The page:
Barefoot, Pregnant, and Quiet


A new report from the International Gay and Lesbian Human Rights Commission (IGLHRC) suggests that Senator Hillary Clinton can expect a fresh onslaught of sexuality- and gender-based attacks if she does indeed run for president in 2008.

The commission’s report, entitled “Written Out: How Sexuality is Used to Attack Women’s Organizing,” says that Clinton “continues to be baited as a public leader both because she is seen as strong, smart and opinionated, and therefore ‘not a good traditional woman,’ and also because of the controversy surrounding her husband’s sexual ‘transgressions.'”

IGLHRC bases its claims on incidents dating back to 1992, when the senator’s detractors claimed she was “anti-family” because she didn’t “stay home, bake cookies and have teas.” Protesters picketed all sorts of surprising events, including the U.S. Open tennis tournament, carrying posters with the words “Dyke Hillary” splashed over the first lady’s face. Continuing to crank the rumor mill, critics called her “a New Age occultist deep into black witchcraft” for her presumed influence over her husband while he was in office, and ran television ads during her senate campaign claiming she was a lesbian and a supporter of gay marriage.

But according to IGLHRC, the abuse Hillary has received is just one example of what appears to be a widespread increase in lesbian- and feminist-baiting as a means of silencing or intimidating female activists and organizers.

Drawing on case studies from around the globe, the report’s authors say such tactics have become increasingly sophisticated. They argue that the Bush administration’s war on terror coupled with the rise of fundamentalist movements has meant that more women who try to speak out—whether about gender and sexuality or simply conditions in the local prison—are labeled lesbians as a means of shutting them up.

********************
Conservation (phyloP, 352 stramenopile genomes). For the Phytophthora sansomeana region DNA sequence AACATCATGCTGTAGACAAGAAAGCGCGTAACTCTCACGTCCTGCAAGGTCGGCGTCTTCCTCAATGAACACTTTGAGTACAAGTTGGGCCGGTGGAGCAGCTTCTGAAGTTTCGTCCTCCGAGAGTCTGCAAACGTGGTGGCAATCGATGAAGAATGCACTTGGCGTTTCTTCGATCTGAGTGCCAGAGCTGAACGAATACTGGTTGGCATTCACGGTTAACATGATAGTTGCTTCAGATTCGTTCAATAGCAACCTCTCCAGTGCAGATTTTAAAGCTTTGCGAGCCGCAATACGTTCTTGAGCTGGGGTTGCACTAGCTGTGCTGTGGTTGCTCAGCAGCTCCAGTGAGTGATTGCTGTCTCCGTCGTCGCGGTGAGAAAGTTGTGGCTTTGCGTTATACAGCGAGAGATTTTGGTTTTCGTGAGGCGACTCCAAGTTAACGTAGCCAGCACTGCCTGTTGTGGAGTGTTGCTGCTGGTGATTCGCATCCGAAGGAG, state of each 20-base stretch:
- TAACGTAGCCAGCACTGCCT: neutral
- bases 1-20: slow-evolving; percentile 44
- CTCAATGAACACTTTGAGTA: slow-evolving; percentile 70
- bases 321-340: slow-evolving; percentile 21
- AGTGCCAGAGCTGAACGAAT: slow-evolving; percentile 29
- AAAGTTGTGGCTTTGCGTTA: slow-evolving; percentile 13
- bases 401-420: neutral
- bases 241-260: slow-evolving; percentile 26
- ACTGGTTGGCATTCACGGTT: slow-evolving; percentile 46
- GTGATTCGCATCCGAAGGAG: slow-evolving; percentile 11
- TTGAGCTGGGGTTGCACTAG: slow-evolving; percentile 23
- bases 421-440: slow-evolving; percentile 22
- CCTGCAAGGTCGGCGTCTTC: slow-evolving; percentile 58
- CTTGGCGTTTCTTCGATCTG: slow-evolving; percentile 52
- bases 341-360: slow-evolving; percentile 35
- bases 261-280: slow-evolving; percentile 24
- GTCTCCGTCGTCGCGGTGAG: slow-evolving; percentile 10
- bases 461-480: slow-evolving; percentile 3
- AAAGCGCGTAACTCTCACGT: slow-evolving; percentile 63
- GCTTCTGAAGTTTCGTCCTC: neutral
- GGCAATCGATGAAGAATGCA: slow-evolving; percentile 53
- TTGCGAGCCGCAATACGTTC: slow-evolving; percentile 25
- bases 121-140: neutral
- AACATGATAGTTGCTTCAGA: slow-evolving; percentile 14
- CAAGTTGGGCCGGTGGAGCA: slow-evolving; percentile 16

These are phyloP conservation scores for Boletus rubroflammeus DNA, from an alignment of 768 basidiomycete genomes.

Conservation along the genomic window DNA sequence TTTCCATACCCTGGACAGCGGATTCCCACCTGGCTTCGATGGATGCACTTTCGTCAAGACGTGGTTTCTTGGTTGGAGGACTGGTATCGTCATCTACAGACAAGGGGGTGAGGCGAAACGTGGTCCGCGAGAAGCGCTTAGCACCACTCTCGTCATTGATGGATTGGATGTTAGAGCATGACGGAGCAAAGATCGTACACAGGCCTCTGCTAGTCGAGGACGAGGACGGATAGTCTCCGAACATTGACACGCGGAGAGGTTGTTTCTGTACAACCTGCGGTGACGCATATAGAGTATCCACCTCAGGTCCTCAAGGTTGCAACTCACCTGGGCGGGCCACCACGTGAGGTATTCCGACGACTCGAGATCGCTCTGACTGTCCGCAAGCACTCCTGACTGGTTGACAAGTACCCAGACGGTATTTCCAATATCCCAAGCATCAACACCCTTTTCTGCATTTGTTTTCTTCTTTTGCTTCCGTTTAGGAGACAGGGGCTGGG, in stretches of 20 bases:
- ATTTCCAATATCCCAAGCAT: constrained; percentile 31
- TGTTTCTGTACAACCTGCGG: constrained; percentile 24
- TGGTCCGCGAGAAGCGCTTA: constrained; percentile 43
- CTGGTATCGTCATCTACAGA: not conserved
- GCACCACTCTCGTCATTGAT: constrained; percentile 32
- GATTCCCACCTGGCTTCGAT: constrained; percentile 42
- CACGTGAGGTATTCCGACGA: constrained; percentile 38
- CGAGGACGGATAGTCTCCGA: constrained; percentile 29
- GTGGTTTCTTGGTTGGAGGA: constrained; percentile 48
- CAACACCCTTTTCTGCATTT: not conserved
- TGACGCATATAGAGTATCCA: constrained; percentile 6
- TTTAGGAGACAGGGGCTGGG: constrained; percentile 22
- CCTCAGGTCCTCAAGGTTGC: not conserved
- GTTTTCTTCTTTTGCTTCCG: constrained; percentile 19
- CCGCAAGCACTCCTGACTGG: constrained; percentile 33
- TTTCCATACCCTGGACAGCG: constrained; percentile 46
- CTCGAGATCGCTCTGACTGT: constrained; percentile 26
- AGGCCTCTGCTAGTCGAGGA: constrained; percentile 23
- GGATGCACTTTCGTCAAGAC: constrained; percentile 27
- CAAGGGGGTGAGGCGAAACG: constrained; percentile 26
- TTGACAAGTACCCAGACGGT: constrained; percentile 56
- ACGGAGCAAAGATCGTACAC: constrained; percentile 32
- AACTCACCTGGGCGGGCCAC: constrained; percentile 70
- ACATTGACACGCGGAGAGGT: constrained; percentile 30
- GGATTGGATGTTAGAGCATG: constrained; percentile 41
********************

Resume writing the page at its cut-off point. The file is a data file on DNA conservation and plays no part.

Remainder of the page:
The authors find evidence of this kind of attack even within the halls of the United Nations, where “Written Out” was presented on Wednesday during the 49th Session of the Commission on the Status of Women. “Alliances forged by the Bush administration with conservative and extremist governments,” the report says, “have also revealed that a country’s
‘enemy’ on paper and in speeches may be welcomed as a collaborator in the cafeteria, especially when the topics at hand relate to sexual and reproductive rights.”

Lesbian- or feminist-baiting can turn threatening, even violent. Last month in Uganda, a coalition of women’s organizations were eagerly
preparing a staging of Eve Ensler’s play The Vagina Monologues when the Ugandan government abruptly banned it.

Jessica Nkuuhe of Isis-Women’s International Cross-Cultural Exchange, one of the organizations involved, recalled her government’s rationale: “‘You can’t start addressing issues of the vagina. It’s a
vulgar issue.'” When the play’s producers appealed the decision to Uganda’s Media Council, they were greeted with vitriol from religious fundamentalists on the radio and television, and in print.

“One man came from one of the churches and said [on the radio that] feminists and homosexuals have a hidden agenda to destroy the culture of our nation and bring in the Western violence of homosexuality,” said Nkuuhe. “Some of the our organizations were labeled as led by lesbians and promoting lesbianism.” This is no small thing in a country where homosexuality is a deep-seated cultural taboo and remains a crime, offering gays virtually no protection.

Not all victims of lesbian-baiting are lucky enough to escape injury. Last September, FannyAnn Eddy, the founder of the
first-ever gay organization in Sierra
Leone was murdered as the result of her work.

“Lesbian-baiting does not just happen to women doing organizing around sexuality,” notes IGLHRC program director Susana Fried.
“It is part of a well-developed political strategy, and when women are attacked in this way it is a human rights issue because it threatens women’s basic freedoms to mobility, liberty and security.”

In keeping with that idea, IGLHRC is using the conference to push for greater
coalition-building among human rights groups,
targeting those that have previously shied
away from association with groups advocating for sexuality and gender rights.